The hub of the house—where the Ritchies spend time together—needed major work. The central chimney was dismantled and rebuilt, using the original bricks, to accommodate a woodstove in what was the dining room. Part of the roof had to be redone. When Davignon pulled up old 12-by-12 tiles in the kitchen, he discovered everything underneath was rotten. “That floor is totally new, all the way through to the carrying timber,” says Bob. They retained the kitchen’s footprint, but installed crisp white lower cabinets with natural stone pulls from the Nest in Brunswick, glass shelving in place of upper cabinets, a farmhouse sink, stainless steel appliances, a spacious island, and LED track lighting from WAC Lighting. In the daytime, the kitchen is flooded with light from a bank of windows that looks out over a tidal creek. “At high tide, I can paddle from Winslow all the way in there,” says Anne. The countertops are gneiss—a geological cousin of granite—in a pattern called titanium, black and gray swirled with silver and white from K and D Countertops in Windham. “To me it looks like the islands in Casco Bay,” Anne says of the slab that tops the kitchen island. Given her minimalist, white aesthetic, the choice was a surprise to Bob. “She sent me an image of it and I thought, ‘Black stone? What’s going on?’” he says.

Elsewhere, however, Anne’s favorite palette prevails. The former dining room has been repurposed as an airy sitting room with side-by-side white-painted antique armchairs centered on a nubby, oatmeal-colored rug from Garnet Hill and French doors leading to a sunny patio. “In the summer we look out and in the winter we face the woodstove,” says Anne. The floor that flows from the sitting room to the kitchen is porcelain tile that looks like distressed, white-painted wood, from Homestead Flooring in Yarmouth. The living room window treatments are white linen blankets from Brahms Mount in Freeport (where Anne once worked), as are the throws that drape the two facing sofas in front of the fireplace. Anne also replaced two windows on one wall of the living room with a large south-facing window that offers a bucolic view of the gardens. White, industrial-style lamps from Ikea stand behind the sofas. Anchoring the room is the fireplace, which she is apt to light even on a summer day if there is a chill in the air. “We love wood and fires,” Anne says. “The day we closed on the house, I came here and lit fires in the living room and kitchen and they burned beautifully.”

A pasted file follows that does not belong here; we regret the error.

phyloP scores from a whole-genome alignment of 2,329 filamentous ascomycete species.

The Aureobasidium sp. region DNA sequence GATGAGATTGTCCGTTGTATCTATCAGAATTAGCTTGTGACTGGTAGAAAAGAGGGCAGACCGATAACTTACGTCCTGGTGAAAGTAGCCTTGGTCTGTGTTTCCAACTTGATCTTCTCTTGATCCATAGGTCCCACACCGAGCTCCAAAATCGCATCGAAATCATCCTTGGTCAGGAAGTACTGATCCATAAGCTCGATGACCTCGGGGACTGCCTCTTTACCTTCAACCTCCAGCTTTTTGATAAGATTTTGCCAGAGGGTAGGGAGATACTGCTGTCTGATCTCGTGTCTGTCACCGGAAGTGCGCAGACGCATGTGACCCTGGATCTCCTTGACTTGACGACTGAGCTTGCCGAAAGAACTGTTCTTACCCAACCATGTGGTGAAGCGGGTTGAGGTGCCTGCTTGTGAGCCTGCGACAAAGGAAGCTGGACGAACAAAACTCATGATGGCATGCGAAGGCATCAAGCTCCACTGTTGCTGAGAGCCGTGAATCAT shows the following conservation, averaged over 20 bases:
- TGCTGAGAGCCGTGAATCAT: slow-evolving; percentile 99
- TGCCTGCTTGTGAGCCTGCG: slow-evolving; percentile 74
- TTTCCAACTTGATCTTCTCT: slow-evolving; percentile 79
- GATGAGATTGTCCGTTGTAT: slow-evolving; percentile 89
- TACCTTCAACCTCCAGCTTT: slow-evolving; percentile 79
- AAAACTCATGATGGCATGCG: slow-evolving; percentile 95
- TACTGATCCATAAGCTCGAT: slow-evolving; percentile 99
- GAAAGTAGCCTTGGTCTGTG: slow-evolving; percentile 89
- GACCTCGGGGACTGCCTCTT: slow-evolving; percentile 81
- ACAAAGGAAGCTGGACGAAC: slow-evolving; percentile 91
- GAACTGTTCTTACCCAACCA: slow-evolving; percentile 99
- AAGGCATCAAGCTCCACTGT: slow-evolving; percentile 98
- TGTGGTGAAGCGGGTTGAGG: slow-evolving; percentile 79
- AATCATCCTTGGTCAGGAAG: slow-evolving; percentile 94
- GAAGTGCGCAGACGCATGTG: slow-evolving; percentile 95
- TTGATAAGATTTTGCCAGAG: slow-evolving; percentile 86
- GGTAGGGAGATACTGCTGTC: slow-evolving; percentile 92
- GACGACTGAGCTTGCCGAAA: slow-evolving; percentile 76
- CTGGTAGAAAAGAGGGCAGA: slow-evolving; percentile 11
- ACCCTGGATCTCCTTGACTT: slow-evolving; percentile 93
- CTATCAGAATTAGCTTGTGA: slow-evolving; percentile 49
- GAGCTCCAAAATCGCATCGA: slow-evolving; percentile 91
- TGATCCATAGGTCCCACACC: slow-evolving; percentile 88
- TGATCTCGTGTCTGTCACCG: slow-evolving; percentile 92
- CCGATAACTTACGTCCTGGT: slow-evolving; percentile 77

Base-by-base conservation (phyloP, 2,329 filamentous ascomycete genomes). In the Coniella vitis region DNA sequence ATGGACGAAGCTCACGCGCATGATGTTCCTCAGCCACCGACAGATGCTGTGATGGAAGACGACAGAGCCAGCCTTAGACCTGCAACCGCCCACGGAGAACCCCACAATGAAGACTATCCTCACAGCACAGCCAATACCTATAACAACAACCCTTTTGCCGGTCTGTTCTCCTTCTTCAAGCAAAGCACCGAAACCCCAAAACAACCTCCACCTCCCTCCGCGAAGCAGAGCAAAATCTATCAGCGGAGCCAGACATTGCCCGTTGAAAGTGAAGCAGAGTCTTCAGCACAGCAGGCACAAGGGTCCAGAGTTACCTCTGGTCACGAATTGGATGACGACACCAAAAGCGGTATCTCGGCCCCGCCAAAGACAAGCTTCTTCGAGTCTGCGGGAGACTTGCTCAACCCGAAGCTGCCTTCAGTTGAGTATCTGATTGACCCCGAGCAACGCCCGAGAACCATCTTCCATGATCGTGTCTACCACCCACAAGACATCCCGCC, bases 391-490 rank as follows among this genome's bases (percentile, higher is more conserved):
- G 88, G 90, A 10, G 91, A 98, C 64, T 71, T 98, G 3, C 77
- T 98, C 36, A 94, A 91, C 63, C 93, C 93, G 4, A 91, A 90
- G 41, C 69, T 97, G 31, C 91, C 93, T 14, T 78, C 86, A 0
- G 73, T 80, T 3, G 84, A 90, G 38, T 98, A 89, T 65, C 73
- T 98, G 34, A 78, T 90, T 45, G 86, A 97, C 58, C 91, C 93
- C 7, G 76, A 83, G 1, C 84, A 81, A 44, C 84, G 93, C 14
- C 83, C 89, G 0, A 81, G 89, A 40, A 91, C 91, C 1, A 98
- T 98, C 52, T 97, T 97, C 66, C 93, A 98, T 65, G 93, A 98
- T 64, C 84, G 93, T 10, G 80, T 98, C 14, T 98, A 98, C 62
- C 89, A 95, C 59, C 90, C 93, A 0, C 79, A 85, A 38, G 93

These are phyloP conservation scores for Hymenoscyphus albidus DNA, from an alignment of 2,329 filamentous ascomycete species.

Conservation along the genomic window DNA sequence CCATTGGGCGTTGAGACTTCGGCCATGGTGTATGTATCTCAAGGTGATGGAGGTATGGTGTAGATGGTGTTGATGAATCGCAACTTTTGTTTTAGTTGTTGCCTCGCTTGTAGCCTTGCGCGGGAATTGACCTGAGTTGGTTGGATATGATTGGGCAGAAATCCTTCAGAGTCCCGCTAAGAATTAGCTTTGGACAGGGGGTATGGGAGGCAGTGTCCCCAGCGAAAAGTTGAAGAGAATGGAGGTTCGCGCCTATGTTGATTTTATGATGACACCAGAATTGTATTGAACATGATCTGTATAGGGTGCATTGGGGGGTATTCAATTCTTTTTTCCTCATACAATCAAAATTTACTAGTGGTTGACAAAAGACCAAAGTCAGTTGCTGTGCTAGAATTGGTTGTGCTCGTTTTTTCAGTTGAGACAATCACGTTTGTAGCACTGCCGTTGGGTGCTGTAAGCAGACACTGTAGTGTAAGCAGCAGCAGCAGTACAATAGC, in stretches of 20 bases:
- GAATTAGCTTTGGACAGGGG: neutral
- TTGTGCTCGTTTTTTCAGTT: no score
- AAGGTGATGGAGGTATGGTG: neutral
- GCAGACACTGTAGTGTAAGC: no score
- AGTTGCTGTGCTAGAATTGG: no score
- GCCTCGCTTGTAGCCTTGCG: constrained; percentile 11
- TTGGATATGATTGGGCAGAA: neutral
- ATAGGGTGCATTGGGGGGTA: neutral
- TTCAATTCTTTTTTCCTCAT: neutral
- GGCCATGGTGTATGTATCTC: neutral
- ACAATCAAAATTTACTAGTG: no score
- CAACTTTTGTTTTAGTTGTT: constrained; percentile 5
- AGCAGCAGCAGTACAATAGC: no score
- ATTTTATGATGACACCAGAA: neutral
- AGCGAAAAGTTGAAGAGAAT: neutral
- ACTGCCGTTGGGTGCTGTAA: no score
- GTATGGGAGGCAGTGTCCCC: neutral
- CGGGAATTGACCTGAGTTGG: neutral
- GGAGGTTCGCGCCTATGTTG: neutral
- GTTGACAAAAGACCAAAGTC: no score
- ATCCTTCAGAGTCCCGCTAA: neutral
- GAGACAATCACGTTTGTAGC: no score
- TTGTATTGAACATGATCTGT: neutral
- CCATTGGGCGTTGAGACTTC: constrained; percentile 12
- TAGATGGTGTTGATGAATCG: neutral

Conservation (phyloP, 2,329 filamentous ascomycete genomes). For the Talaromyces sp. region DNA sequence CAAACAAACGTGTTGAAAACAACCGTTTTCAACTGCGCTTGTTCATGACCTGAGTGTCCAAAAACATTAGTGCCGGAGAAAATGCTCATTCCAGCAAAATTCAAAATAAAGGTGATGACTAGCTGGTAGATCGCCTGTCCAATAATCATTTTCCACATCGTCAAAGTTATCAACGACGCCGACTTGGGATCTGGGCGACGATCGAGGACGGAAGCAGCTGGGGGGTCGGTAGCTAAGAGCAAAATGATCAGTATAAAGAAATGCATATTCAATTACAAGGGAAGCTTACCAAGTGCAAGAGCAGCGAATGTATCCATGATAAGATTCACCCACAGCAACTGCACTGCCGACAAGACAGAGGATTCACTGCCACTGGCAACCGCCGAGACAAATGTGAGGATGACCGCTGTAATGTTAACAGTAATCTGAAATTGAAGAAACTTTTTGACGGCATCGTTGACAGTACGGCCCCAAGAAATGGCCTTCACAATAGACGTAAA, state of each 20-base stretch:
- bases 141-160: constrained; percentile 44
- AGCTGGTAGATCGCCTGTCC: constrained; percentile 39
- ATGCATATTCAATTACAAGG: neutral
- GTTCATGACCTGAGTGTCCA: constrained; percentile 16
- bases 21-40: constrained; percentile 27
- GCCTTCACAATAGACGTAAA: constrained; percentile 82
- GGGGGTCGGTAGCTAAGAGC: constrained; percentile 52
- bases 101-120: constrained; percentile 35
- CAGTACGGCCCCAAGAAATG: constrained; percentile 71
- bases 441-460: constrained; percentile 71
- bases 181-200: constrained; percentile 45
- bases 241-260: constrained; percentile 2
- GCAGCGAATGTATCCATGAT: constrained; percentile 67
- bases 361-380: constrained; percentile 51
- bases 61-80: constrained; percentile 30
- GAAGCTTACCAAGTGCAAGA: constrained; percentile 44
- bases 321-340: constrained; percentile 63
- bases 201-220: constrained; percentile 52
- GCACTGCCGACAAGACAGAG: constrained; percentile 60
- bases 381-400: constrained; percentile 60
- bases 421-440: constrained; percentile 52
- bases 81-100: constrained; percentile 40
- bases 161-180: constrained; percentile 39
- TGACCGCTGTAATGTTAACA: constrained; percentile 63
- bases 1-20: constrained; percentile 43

Anne is confident in her taste, combining vintage pieces—a white-painted hutch from a shop in New Hampshire, for example—with contemporary items such as a pair of stonebase lamps from Crate and Barrel. “We didn’t hire interior designers. I see something I think would be perfect; I bring it home and it somehow fits,” she says. Stones are displayed as decorative objects—granite orbs stacked under a cloche on a shelf, and smooth ovals of black basalt from Jost Van Dyke on Anne’s desk. “There are stones from all over the world in this house.” Instead of crowding her out, here, stone finishes and accents complement and ground the home’s bright, breezy rooms. Stone, air, light, dark, fire, water: there is ample room for all these elements, and for both Anne and Bob. “We moved in here not really knowing if this was going to work, and it does,” she says. “We’ve made it, I think, lovely, and it works for us.”